Practitioner’s Section

Performance improvement in pharmaceutical R&D through new outsourcing models

Gunter Festel, Alexander Schicker and Roman Boutellier

The stimulation of innovation in the pharmaceutical industry through outsourcing of research and development (R&D) activities within the drug discovery and development process is analysed. The empirical data were collected through interviews with experts of pharmaceutical companies and service providers between 2002 and 2005. Additionally, in 2008, the outsourcing behaviour of the already interviewed and additional companies was analysed through desk research.
The results show that the outsourcing behaviour of traditional and emerging pharmaceutical companies is completely different. Whereas the make-or-buy decisions of traditional companies are mainly competency or know-how driven, that of emerging companies are primarily capacity or cost driven. Nevertheless, for both types of companies the cooperation model of “strategic partnership” offers access to high-level expertise while reducing fixed costs and complexity. Within this model, external providers are temporarily integrated into internal R&D teams and thus able to support R&D projects flexibly and more timely.

 

Introduction

Increasing pressure on the pharmaceutical industry

Global competitiveness is becoming increasingly important for the pharmaceutical industry. Companies are exploring options to enhance the efficiency of the resources they are using at all stages of the whole value chain from discovery research to production and logistics as well as sales and marketing. Especially innovation is recognised as the cornerstone for competitive advantage and is fostered by strong investments in R&D (Achilladelis et al., 2001). Rising costs of pharmaceutical R&D coupled with increasing pressure of stakeholders demanding steady growth lead to increasing pressure on the output of the innovation pipeline.
But drug development and commercialisation is an expensive, lengthy and risky process. Studies published in 2003 report an average pre-tax cost of approximately US$800 million to bring a new drug to the market (DiMasi, 2002; DiMasi et al., 2003). It is estimated that by the time a medicinal product is placed on the market, an average of 12-13 years will have elapsed since the synthesis of the new active substance. Thereby, on average, out of every 10,000 sub-stances synthesised in laboratories, only one or two will successfully pass all the stages to become marketable medicines (EFPIA, 2008).

Performance improvement by outsourcing

The current pressure to increase the output of R&D has created new needs for specialised technologies with the potential to reduce lead times and streamline the drug discovery and development process. Cockburn, Henderson and Stern (Cockburn et al., 2000) have shown that drug discovery productivity is dependent on the internal organisation of R&D. For these reasons, pharmaceutical companies have been forced to reassess their mode of R&D operation including outsourcing activities (Quinn, 1999; Quinn, 2000).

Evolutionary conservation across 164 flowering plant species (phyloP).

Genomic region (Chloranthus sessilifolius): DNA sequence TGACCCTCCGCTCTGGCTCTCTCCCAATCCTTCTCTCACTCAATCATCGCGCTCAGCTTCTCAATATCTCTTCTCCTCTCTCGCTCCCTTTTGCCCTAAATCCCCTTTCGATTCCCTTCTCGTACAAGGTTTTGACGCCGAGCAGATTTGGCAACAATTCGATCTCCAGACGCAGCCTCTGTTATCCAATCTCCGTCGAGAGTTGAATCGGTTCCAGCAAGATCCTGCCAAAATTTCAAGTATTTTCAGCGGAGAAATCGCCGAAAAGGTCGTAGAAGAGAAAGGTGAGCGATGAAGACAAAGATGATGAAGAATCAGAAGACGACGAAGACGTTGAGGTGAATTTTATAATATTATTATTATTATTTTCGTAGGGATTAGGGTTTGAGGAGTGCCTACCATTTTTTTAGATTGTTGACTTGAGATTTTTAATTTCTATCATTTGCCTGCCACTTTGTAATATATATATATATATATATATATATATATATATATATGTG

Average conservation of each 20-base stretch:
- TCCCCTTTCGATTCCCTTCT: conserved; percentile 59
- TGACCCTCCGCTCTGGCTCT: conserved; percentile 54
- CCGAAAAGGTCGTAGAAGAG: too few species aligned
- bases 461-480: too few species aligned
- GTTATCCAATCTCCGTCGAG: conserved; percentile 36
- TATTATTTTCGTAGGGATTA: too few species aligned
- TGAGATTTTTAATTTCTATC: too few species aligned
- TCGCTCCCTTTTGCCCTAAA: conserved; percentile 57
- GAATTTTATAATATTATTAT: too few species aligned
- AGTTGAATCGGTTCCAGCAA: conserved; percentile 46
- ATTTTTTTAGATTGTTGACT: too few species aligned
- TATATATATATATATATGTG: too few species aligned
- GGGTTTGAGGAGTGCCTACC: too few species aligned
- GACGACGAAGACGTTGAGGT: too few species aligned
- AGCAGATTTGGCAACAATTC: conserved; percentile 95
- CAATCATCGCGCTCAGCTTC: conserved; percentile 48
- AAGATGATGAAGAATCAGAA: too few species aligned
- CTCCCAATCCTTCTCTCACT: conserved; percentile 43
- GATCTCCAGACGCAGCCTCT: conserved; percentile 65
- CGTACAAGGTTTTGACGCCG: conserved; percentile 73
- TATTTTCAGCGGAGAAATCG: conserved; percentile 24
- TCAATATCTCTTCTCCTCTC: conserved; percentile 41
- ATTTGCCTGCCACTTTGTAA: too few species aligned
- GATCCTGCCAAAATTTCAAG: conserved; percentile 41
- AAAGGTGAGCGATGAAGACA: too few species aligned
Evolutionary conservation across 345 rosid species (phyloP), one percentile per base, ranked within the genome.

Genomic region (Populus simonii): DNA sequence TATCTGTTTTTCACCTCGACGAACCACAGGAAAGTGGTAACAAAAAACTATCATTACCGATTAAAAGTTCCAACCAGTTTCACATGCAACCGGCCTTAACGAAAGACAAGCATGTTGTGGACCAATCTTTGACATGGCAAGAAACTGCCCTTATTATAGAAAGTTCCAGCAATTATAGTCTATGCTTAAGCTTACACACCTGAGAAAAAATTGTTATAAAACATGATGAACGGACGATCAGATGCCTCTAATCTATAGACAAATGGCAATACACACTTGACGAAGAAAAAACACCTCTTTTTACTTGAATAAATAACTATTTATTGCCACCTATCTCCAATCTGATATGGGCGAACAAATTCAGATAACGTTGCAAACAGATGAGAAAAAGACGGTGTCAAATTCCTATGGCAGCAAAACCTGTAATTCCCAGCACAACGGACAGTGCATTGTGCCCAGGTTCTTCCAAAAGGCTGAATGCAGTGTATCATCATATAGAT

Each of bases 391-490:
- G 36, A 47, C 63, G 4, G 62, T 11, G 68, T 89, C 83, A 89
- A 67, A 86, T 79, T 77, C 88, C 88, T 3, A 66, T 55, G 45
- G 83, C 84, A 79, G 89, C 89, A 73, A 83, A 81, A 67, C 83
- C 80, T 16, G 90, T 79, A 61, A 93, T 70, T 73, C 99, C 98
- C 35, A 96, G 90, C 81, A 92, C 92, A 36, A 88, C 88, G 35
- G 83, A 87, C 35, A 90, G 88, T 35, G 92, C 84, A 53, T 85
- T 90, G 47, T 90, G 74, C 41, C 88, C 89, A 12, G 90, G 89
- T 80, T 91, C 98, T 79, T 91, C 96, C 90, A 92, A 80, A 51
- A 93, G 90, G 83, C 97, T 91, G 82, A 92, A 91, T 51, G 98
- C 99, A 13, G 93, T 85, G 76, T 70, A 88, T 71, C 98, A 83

Outsourcing, traditionally thought of as a short-term strategy for demand realisation, could be considered to lever the core competencies to increase performance in pharmaceutical R&D. There are good arguments to stress the complementarity between in-house R&D and external know-how (Arora et al., 1990; Arora et al., 1994; Cassiman et al., 2002; Cockburn et al., 1998). For example, Arora and Gambardella examined the complementarity among sourcing strategies of large companies in the biotechnology industry. The access to external know-how may leverage the productivity of internal R&D activities if the organisation exhibits a willingness to absorb external ideas (Veugelers, 1997; Veuglers et al., 1999). An important task in innovation management, therefore, is to integrate internal and external knowledge within the innovation process, in order to benefit from positive effects each activity has on the other.
But outsourcing R&D also bears potential risks due to project complexity und loss of flexibility. Studies to clarify the comparative effect of outsourcing in relation to internal improvements within manufacturing processes showed that internal enhancement of manufacturing capability made it much easier to predict improvements in operating performance than outsourcing (Dabhilkar et al., 2008). Generally, outsourcing leads to negative effects when used only as a cost reducing strategy to improve short-term performance. The consequence may be the loss of internal know-how and expertise as well as higher total costs in the long-term. There are numerous examples where insourcing prevented the negative effects caused by bad outsourcing decisions (The Economist, 1996).

 

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Research question and methodology

This paper discusses how the challenges facing the pharmaceutical industry are shaping “make-or-buy” strategies within pharmaceutical R&D. Pharmaceutical industry includes also the biotechnology industry which is strongly linked to the pharmaceutical industry. The discussion of outsourcing will use the example of chemical synthesis offered by specialised service providers within the drug discovery and development process. This example is chosen as it covers an important part of the drug discovery and development process and represents the outsourcing mentality in pharmaceutical very well.